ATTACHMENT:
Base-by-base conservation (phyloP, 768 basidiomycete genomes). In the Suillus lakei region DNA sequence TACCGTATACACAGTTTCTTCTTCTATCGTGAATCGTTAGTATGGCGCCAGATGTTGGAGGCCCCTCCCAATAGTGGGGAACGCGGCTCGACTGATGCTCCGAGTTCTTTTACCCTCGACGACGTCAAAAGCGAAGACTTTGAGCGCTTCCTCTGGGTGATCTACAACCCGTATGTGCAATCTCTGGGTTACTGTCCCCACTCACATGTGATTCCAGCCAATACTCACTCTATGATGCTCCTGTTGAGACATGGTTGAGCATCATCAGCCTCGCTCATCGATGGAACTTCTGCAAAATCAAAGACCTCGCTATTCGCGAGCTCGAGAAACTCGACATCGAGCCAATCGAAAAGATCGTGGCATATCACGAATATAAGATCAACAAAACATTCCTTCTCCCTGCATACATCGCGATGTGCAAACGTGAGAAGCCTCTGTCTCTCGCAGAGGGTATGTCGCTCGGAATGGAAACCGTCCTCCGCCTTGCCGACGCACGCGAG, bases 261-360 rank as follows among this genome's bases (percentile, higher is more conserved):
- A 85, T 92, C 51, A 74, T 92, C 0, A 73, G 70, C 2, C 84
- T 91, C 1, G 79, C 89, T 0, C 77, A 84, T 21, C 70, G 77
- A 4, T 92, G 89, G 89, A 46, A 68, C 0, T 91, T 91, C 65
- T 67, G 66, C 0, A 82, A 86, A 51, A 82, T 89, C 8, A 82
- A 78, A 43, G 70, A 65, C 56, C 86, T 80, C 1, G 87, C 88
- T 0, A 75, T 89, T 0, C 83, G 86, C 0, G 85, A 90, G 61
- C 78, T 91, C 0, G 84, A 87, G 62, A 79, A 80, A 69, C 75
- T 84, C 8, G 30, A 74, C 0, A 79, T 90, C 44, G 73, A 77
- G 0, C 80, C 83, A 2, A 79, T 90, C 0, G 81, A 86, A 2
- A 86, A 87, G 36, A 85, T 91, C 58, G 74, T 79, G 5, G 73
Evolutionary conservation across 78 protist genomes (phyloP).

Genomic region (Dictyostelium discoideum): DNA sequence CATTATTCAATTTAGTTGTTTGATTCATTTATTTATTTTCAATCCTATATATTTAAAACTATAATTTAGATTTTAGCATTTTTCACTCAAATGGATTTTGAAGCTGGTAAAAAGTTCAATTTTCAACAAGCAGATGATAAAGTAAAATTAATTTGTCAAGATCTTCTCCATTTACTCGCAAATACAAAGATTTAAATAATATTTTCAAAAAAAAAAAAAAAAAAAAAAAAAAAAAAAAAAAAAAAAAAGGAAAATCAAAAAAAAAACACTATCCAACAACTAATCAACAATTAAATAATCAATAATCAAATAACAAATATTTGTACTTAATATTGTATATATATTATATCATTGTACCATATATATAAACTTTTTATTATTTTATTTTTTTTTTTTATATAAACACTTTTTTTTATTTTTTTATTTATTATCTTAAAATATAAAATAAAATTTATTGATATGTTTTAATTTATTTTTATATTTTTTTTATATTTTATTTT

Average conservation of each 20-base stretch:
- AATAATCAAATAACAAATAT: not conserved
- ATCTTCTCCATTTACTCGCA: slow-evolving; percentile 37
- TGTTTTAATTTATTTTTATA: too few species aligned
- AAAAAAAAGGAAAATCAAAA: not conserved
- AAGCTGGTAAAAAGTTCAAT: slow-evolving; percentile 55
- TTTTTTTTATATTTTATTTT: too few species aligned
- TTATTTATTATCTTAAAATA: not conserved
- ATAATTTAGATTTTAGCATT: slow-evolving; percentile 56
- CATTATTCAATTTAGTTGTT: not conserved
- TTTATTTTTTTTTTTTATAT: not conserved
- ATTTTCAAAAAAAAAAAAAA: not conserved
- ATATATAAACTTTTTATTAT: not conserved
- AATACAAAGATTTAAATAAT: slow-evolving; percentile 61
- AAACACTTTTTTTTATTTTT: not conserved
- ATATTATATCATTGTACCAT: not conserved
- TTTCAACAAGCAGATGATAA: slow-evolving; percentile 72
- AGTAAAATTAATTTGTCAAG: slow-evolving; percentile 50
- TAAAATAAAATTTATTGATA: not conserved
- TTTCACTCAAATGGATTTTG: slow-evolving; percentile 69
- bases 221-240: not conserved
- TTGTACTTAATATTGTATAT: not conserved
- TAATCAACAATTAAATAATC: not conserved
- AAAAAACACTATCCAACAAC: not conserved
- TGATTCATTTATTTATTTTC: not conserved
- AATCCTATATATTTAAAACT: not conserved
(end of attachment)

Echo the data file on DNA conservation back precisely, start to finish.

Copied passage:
Base-by-base conservation (phyloP, 768 basidiomycete genomes). In the Suillus lakei region DNA sequence TACCGTATACACAGTTTCTTCTTCTATCGTGAATCGTTAGTATGGCGCCAGATGTTGGAGGCCCCTCCCAATAGTGGGGAACGCGGCTCGACTGATGCTCCGAGTTCTTTTACCCTCGACGACGTCAAAAGCGAAGACTTTGAGCGCTTCCTCTGGGTGATCTACAACCCGTATGTGCAATCTCTGGGTTACTGTCCCCACTCACATGTGATTCCAGCCAATACTCACTCTATGATGCTCCTGTTGAGACATGGTTGAGCATCATCAGCCTCGCTCATCGATGGAACTTCTGCAAAATCAAAGACCTCGCTATTCGCGAGCTCGAGAAACTCGACATCGAGCCAATCGAAAAGATCGTGGCATATCACGAATATAAGATCAACAAAACATTCCTTCTCCCTGCATACATCGCGATGTGCAAACGTGAGAAGCCTCTGTCTCTCGCAGAGGGTATGTCGCTCGGAATGGAAACCGTCCTCCGCCTTGCCGACGCACGCGAG, bases 261-360 rank as follows among this genome's bases (percentile, higher is more conserved):
- A 85, T 92, C 51, A 74, T 92, C 0, A 73, G 70, C 2, C 84
- T 91, C 1, G 79, C 89, T 0, C 77, A 84, T 21, C 70, G 77
- A 4, T 92, G 89, G 89, A 46, A 68, C 0, T 91, T 91, C 65
- T 67, G 66, C 0, A 82, A 86, A 51, A 82, T 89, C 8, A 82
- A 78, A 43, G 70, A 65, C 56, C 86, T 80, C 1, G 87, C 88
- T 0, A 75, T 89, T 0, C 83, G 86, C 0, G 85, A 90, G 61
- C 78, T 91, C 0, G 84, A 87, G 62, A 79, A 80, A 69, C 75
- T 84, C 8, G 30, A 74, C 0, A 79, T 90, C 44, G 73, A 77
- G 0, C 80, C 83, A 2, A 79, T 90, C 0, G 81, A 86, A 2
- A 86, A 87, G 36, A 85, T 91, C 58, G 74, T 79, G 5, G 73
Evolutionary conservation across 78 protist genomes (phyloP).

Genomic region (Dictyostelium discoideum): DNA sequence CATTATTCAATTTAGTTGTTTGATTCATTTATTTATTTTCAATCCTATATATTTAAAACTATAATTTAGATTTTAGCATTTTTCACTCAAATGGATTTTGAAGCTGGTAAAAAGTTCAATTTTCAACAAGCAGATGATAAAGTAAAATTAATTTGTCAAGATCTTCTCCATTTACTCGCAAATACAAAGATTTAAATAATATTTTCAAAAAAAAAAAAAAAAAAAAAAAAAAAAAAAAAAAAAAAAAAGGAAAATCAAAAAAAAAACACTATCCAACAACTAATCAACAATTAAATAATCAATAATCAAATAACAAATATTTGTACTTAATATTGTATATATATTATATCATTGTACCATATATATAAACTTTTTATTATTTTATTTTTTTTTTTTATATAAACACTTTTTTTTATTTTTTTATTTATTATCTTAAAATATAAAATAAAATTTATTGATATGTTTTAATTTATTTTTATATTTTTTTTATATTTTATTTT

Average conservation of each 20-base stretch:
- AATAATCAAATAACAAATAT: not conserved
- ATCTTCTCCATTTACTCGCA: slow-evolving; percentile 37
- TGTTTTAATTTATTTTTATA: too few species aligned
- AAAAAAAAGGAAAATCAAAA: not conserved
- AAGCTGGTAAAAAGTTCAAT: slow-evolving; percentile 55
- TTTTTTTTATATTTTATTTT: too few species aligned
- TTATTTATTATCTTAAAATA: not conserved
- ATAATTTAGATTTTAGCATT: slow-evolving; percentile 56
- CATTATTCAATTTAGTTGTT: not conserved
- TTTATTTTTTTTTTTTATAT: not conserved
- ATTTTCAAAAAAAAAAAAAA: not conserved
- ATATATAAACTTTTTATTAT: not conserved
- AATACAAAGATTTAAATAAT: slow-evolving; percentile 61
- AAACACTTTTTTTTATTTTT: not conserved
- ATATTATATCATTGTACCAT: not conserved
- TTTCAACAAGCAGATGATAA: slow-evolving; percentile 72
- AGTAAAATTAATTTGTCAAG: slow-evolving; percentile 50
- TAAAATAAAATTTATTGATA: not conserved
- TTTCACTCAAATGGATTTTG: slow-evolving; percentile 69
- bases 221-240: not conserved
- TTGTACTTAATATTGTATAT: not conserved
- TAATCAACAATTAAATAATC: not conserved
- AAAAAACACTATCCAACAAC: not conserved
- TGATTCATTTATTTATTTTC: not conserved
- AATCCTATATATTTAAAACT: not conserved